Feeds

IBM database strategy chief on DB2: Devs are people too

Big Blue looks beyond DBAs for input on features

Boost IT visibility and business value

Developers are exerting greater influence on new versions of IBM’s DB2 database, according to one of Big Blue's information management strategy chiefs.

Bernie Spang, director of strategy and marketing for database software and systems, said while IBM has historically consulted DBAs on new features they’d like in IBM’s mighty database, that has changed.

In an interview with El Reg, Spang said IBM is now taking a more balanced approach. “It’s not shifted from one to the other, it’s got to be both,” he told us.

Driving the change is a need to make DB2 more comfortable for developers building web and big data apps that suck on the DB2 data store.

One recent consequence of the shifting approach was the addition of tripled graph-store capabilities for graph analytics in DB2 10.1, which was released in April.

Graph stores find connections between data, so you don’t have to search through piles of relational tables or raw info using Hadoop. Graphs are popular with social networks like Facebook and LinkedIn trying to establish connections between individuals on their sites.

Looking ahead, Spang called key-value pairs a “hot area”. This might be one possibility for future inclusion in DB2.

“It’s going to be driven by the application developers, that’s what’s pushing this, which is different historically – historically we’ve spoken to the DBAs,” Spang said of the recent and future changes.

“I got asked in one interview: ‘Did the DBAs ask for the RDF triple store?’ No, the DBAs didn’t ask for that, it’s for those who want a simpler structure to do things in a different way,” the strategy boss said.

“It was same with XML,” he said. IBM announced XML in DB2 10 years ago with XQuery – the programming language to query XML.

Spang continued: “The DBAs said: ‘I don’t want to put XML in my relational database' and we said: 'Right – we are giving you the same software, it’s just a different structure.' It’s a way for the app developers to find ways that are going to be faster, simpler easier for them.”

Support for XML gave DB2 and its associated tools the ability to combine structured and unstructured data, with the ability to search the data’s metadata.

IBM’s feeling its way on new capabilities like RDF data store in DB2.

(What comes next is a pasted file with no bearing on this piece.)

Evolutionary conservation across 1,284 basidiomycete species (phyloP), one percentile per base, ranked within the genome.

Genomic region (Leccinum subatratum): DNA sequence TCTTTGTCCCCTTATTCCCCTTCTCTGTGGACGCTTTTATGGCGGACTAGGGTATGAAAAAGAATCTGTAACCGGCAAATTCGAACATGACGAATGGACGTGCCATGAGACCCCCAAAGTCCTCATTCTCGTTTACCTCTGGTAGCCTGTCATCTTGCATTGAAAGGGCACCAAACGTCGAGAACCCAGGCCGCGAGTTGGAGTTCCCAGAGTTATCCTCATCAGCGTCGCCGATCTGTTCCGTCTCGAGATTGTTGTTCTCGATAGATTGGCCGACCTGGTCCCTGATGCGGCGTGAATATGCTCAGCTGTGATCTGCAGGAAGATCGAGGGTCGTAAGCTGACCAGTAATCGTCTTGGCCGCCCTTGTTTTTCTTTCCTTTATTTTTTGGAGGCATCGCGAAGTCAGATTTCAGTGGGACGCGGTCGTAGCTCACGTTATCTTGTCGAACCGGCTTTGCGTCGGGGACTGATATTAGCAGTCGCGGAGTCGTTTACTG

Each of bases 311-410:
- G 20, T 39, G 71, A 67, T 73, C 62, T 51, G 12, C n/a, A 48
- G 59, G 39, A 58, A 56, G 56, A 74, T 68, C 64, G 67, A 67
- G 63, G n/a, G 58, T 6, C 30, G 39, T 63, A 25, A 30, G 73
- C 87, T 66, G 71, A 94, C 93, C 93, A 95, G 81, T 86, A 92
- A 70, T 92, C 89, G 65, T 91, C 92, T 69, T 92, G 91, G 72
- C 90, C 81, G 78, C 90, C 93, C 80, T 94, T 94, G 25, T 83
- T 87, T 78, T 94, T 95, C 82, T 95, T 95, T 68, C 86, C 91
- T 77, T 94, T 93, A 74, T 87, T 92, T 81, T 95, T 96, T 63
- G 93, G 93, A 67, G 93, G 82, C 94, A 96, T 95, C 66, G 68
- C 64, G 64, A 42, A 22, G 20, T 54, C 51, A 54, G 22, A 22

Graph data is stored using the Resource Definition Framework (RDF) and queried using the SPARQL query language to look for triple patterns, conjunctions, disjunctions and optional patterns.

“We will bring it [RDF] in, see how it goes, and if this turns out to be a relatively small niche or a passing fad, because the next thing comes along and supersedes it, we will evolve,” Spang said.

The essential guide to IT transformation

Next page: Risky business

More from The Register

next story
Munich considers dumping Linux for ... GULP ... Windows!
Give a penguinista a hug, the Outlook's not good for open source's poster child
The Return of BSOD: Does ANYONE trust Microsoft patches?
Sysadmins, you're either fighting fires or seen as incompetents now
Intel's Raspberry Pi rival Galileo can now run Windows
Behold the Internet of Things. Wintel Things
Microsoft cries UNINSTALL in the wake of Blue Screens of Death™
Cache crash causes contained choloric calamity
Eat up Martha! Microsoft slings handwriting recog into OneNote on Android
Freehand input on non-Windows kit for the first time
Time to move away from Windows 7 ... whoa, whoa, who said anything about Windows 8?
Start migrating now to avoid another XPocalypse – Gartner
You'll find Yoda at the back of every IT conference
The piss always taking is he. Bastard the.
prev story

Whitepapers

5 things you didn’t know about cloud backup
IT departments are embracing cloud backup, but there’s a lot you need to know before choosing a service provider. Learn all the critical things you need to know.
Implementing global e-invoicing with guaranteed legal certainty
Explaining the role local tax compliance plays in successful supply chain management and e-business and how leading global brands are addressing this.
Build a business case: developing custom apps
Learn how to maximize the value of custom applications by accelerating and simplifying their development.
Rethinking backup and recovery in the modern data center
Combining intelligence, operational analytics, and automation to enable efficient, data-driven IT organizations using the HP ABR approach.
Next gen security for virtualised datacentres
Legacy security solutions are inefficient due to the architectural differences between physical and virtual environments.